The ADQ’s social and economic policies
by Bryan Breguet and François Vaillancourt
The outcome of Quebec’s election in March was a surprise, in large part because of the remarkable showing of the Action Démocratique du Québec (ADQ). The old two-party system was broken as a third party emerged as the official opposition. But where does this usurper really stand? While much was made of its “autonomist” views – neither federalist nor sovereigntist – its leader, Mario Dumont, insisted that what really distinguished the ADQ from both the Quebec Liberal Party and the Parti Québécois (PQ) were its social and economic policies. Were they indeed so distinctive? That’s the question this article tries to answer.
The origins of the ADQ
Despite what is sometimes thought, the ADQ was not founded by Mario Dumont. The founder and first leader of the ADQ was Jean Allaire, like Dumont a former Liberal. In the wake of the failure of the Meech Lake Accord, Allaire chaired a committee that wrote a report recommending a massive decentralization of powers. The Allaire Report’s program would have left the federal government with only five fields of exclusive jurisdiction: money, defence, customs, equalization and management of the common debt.1 The report was adopted by the Liberals in 1991, but was then set aside when the party chose to support the Charlottetown Accord. This led to a split, with supporters of the Allaire Report campaigning for the No when the Charlottetown Accord was put to a referendum in 1992. After the victory of the No side, the split grew wider, with the result that, led by Allaire and the former leader of the Young Liberals, Mario Dumont, the dissident Liberals created a new party, the ADQ. Allaire was elected its leader in March 1994 but, only one month later, he resigned for medical reasons and Dumont became leader. From then until now, there has been no other leader; indeed no leadership contest. From 1994 to 2002, he was the only ADQ member of the Quebec Assembly. In many ways Dumont is the ADQ.2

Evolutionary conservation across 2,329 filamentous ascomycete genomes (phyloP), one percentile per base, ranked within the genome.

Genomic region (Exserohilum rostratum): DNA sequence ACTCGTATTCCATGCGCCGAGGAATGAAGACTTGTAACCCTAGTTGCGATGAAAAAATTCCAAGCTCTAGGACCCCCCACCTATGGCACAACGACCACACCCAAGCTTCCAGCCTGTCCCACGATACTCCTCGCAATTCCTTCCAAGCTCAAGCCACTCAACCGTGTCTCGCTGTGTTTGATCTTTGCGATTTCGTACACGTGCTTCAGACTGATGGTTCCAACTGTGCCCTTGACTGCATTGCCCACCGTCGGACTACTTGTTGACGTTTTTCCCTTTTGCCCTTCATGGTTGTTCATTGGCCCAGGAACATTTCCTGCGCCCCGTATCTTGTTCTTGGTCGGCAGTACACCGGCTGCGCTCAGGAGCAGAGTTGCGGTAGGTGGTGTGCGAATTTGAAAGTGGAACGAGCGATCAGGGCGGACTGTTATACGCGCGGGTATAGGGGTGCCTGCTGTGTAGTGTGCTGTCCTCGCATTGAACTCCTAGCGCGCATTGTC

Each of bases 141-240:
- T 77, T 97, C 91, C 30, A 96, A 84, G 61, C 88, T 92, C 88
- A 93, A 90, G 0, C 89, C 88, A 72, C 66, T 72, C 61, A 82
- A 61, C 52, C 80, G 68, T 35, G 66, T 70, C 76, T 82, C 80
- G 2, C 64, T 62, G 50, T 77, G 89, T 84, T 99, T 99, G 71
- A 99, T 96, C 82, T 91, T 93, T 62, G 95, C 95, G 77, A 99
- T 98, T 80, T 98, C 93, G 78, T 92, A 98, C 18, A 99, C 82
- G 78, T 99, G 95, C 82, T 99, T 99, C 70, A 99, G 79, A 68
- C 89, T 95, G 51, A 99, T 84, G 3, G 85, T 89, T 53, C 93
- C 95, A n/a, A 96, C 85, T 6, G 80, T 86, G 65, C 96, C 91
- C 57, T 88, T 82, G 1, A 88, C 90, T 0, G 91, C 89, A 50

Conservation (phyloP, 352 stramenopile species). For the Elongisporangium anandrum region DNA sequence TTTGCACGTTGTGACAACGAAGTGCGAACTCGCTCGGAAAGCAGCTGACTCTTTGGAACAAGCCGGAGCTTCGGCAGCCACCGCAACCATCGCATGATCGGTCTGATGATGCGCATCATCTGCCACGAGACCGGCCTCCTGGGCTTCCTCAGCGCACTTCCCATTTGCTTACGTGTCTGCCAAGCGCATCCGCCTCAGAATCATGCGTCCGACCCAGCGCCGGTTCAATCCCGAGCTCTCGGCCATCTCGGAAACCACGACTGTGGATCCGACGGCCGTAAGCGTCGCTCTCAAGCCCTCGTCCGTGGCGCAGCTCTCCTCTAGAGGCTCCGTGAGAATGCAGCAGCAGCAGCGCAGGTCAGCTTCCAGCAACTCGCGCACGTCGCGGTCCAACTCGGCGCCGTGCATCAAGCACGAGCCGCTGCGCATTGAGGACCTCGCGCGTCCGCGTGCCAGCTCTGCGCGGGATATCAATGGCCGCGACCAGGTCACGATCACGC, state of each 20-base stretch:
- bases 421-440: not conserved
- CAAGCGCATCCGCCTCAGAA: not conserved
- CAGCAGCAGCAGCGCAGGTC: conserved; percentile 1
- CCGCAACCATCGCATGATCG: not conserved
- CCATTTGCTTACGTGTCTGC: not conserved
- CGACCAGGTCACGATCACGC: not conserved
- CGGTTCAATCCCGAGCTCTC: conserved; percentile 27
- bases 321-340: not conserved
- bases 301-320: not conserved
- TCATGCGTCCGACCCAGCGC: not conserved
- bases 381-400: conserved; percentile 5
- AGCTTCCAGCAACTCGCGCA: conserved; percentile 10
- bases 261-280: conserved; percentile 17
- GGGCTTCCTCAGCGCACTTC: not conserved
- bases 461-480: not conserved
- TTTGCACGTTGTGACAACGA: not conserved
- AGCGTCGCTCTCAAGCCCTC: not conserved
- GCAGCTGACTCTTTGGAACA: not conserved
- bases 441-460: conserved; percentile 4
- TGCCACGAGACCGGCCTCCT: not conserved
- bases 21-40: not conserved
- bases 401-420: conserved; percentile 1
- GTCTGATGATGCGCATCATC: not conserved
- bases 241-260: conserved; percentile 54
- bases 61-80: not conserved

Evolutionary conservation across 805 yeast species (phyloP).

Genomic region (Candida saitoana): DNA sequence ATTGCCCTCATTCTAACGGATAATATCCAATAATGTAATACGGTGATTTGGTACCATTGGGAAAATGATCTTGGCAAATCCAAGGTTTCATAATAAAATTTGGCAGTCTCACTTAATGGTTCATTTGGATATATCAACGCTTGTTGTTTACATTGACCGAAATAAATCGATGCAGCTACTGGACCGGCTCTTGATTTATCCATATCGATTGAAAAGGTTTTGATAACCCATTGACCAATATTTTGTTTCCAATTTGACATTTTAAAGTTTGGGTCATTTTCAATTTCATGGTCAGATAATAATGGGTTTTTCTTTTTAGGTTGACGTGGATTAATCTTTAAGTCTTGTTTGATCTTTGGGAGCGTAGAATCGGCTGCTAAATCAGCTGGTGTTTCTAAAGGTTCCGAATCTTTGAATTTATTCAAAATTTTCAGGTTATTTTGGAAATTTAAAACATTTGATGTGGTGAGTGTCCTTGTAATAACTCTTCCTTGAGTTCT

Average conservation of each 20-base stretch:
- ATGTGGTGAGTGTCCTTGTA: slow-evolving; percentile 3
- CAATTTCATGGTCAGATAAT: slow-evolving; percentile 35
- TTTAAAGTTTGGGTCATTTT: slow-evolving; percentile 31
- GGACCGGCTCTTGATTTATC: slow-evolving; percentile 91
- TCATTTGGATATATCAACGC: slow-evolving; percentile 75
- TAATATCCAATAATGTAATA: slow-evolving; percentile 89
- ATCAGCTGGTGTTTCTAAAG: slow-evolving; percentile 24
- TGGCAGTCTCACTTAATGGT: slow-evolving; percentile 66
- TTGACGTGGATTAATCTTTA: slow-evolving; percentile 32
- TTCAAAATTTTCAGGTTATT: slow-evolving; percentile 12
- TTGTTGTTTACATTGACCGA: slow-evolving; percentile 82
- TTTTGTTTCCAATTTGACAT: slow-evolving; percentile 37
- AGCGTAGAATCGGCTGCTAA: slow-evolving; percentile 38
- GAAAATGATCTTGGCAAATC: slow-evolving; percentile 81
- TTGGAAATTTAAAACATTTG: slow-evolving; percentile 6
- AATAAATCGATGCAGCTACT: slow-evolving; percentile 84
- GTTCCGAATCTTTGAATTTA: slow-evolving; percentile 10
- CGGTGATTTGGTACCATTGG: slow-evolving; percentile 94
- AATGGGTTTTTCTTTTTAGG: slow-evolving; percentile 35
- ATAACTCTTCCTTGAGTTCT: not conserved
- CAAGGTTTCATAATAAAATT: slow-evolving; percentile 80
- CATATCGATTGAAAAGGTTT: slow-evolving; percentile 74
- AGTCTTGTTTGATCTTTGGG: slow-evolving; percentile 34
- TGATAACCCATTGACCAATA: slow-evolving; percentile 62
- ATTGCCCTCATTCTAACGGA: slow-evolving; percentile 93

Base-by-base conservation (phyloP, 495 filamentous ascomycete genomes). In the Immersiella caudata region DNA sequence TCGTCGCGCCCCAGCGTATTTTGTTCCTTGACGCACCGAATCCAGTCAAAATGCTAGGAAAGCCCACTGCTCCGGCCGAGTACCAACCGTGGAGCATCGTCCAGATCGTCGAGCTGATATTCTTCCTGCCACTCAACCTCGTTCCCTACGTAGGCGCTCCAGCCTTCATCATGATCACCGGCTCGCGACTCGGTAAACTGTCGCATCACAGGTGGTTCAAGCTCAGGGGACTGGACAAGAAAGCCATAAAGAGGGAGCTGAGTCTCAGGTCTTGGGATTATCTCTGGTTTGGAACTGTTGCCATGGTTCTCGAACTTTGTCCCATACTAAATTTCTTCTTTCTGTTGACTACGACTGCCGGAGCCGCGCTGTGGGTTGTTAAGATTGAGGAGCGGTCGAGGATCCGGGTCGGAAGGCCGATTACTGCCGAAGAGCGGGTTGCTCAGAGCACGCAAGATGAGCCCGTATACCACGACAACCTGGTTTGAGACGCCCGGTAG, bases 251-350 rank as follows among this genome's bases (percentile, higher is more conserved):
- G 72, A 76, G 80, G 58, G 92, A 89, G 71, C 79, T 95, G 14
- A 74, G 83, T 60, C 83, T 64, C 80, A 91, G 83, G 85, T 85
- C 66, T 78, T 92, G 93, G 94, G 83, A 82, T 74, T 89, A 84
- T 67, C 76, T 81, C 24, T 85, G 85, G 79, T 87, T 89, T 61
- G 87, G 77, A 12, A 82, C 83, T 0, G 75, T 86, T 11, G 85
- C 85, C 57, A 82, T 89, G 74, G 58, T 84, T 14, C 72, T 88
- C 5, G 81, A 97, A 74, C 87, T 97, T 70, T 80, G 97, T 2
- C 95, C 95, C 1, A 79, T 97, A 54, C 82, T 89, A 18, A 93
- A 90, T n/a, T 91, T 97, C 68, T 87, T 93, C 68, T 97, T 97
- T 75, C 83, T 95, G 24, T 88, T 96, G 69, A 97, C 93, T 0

In the 1994 election, the ADQ managed to obtain just 6.5 per cent of the votes provincewide, with only its leader Dumont winning a seat. After the election, however, Premier Jacques Parizeau gave Dumont and his party a prominent role in the period leading up to the forthcoming referendum in an effort to rally the “soft sovereigntists” to the Yes side. This prominence got Dumont an invitation to participate in the 1998 election debate. In the election the ADQ vote rose to 11.8 per cent, but it failed to win any additional seats. But suddenly, in April and June 2002, the party won four byelections, raising its seat total to five, and jumped in the polls to 40 per cent.3 If an election had been held during this period, Mario Dumont would have been elected premier. But it wasn’t, and ADQ support dropped to 18.2 per cent when the election came in April 2003. The ADQ actually ended up losing a seat, with four MNAs elected.
It was at this time that Quebec’s political class first paid attention to the social and economic policies of the ADQ. They discovered a very conservative party with a right-wing agenda – one, some claimed, that wanted to remake Quebec society for the benefit of the rich. Hence few objected to PQ and Liberal parliamentarians refusing to give the ADQ any resources as a party (they were not required to since the legal threshold was 12 seats or 20 per cent of the vote).